Today the Huffington Post tweeted an old article on usage by editor Zoe Triska. The subject: nauseated vs. nauseous. That’s a good one that has confused me before. Most editors are well versed in the usual usage suspects: alternate/alternative, loath/loathe, flaunt/flout, historic/historical, principal/principle, farther/further, and so on.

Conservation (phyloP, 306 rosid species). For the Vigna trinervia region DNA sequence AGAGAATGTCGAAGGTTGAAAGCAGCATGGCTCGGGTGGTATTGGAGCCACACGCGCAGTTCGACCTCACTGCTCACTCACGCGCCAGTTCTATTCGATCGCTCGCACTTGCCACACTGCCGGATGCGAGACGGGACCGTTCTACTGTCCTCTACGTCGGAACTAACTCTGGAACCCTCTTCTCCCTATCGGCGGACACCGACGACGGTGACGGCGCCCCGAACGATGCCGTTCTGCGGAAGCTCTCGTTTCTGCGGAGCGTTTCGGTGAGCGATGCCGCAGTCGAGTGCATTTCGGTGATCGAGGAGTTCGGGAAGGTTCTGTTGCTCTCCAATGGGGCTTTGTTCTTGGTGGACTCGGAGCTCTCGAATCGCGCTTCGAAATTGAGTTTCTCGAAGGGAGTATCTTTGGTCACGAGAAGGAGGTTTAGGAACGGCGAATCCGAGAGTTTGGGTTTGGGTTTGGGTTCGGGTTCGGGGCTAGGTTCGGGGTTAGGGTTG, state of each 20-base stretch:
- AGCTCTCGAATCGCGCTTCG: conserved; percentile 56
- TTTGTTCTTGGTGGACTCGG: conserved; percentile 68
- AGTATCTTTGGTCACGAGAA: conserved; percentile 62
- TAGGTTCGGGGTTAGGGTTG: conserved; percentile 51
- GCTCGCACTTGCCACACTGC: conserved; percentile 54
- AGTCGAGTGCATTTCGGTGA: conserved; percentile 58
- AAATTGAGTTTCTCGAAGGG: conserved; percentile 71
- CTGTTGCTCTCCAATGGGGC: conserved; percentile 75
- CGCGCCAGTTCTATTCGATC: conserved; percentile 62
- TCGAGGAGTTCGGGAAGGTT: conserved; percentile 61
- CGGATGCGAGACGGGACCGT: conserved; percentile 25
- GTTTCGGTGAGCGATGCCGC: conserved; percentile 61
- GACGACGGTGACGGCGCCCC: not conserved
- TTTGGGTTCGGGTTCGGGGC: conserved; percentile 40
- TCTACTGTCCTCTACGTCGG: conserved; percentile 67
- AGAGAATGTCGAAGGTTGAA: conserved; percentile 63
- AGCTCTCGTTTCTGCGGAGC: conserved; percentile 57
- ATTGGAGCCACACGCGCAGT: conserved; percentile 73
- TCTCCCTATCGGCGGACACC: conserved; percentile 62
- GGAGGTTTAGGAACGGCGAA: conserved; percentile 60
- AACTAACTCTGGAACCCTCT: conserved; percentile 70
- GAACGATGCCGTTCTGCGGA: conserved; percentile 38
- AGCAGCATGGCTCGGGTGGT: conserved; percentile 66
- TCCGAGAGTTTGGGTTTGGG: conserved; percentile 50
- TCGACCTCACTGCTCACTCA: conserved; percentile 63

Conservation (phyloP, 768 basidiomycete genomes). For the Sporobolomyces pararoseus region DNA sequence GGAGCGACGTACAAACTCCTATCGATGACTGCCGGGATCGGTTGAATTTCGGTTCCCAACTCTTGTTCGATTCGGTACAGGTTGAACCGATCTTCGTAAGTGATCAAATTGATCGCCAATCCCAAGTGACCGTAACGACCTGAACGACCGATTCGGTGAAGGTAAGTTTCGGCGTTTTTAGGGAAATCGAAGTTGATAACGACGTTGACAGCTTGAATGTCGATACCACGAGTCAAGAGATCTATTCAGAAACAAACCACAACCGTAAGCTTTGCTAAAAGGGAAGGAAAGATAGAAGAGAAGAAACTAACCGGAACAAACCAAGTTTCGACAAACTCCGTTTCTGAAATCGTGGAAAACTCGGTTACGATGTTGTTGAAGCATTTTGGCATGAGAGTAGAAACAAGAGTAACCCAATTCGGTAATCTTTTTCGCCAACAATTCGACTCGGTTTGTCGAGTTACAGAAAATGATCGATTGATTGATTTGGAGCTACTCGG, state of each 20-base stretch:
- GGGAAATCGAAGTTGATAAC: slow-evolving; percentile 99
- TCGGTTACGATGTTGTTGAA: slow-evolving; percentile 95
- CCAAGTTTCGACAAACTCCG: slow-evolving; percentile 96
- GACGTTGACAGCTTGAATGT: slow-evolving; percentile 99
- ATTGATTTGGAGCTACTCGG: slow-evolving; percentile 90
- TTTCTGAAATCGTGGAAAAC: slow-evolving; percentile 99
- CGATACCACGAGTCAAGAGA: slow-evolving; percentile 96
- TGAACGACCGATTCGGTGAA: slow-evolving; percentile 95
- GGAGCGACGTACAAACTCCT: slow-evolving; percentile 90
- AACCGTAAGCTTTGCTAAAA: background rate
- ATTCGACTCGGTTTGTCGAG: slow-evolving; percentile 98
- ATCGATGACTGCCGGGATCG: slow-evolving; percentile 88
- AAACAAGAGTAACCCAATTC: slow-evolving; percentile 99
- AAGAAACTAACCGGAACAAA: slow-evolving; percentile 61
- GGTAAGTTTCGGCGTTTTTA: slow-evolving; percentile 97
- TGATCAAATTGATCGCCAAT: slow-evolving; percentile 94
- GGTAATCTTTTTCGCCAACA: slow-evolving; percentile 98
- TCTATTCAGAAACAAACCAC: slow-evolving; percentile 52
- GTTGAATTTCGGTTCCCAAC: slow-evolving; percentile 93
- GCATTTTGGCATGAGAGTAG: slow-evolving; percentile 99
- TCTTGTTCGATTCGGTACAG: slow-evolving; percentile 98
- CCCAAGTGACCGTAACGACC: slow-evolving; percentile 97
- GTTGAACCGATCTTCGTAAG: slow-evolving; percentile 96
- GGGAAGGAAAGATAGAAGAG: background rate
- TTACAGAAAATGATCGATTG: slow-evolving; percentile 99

One usage distinction that recently came to my attention was that of anticipate/expect. I had always considered them synonyms, and indeed the Canadian Oxford Dictionary lists the second definition of anticipate as “expect,” but notes that this is disputed. The first definition of anticipate is “foresee and deal with ahead of time.” The first definition of expect is “regard as likely.” So if you anticipate rain this afternoon, you will dig out your umbrella before leaving the house. If you expect rain, you won’t be surprised when it starts doing just that on your parade, which you couldn’t be bothered to cancel. In Line by Line, author Claire Kehrwald Cook writes that sometimes either word will fit the bill, but in such cases, expect may sound more natural.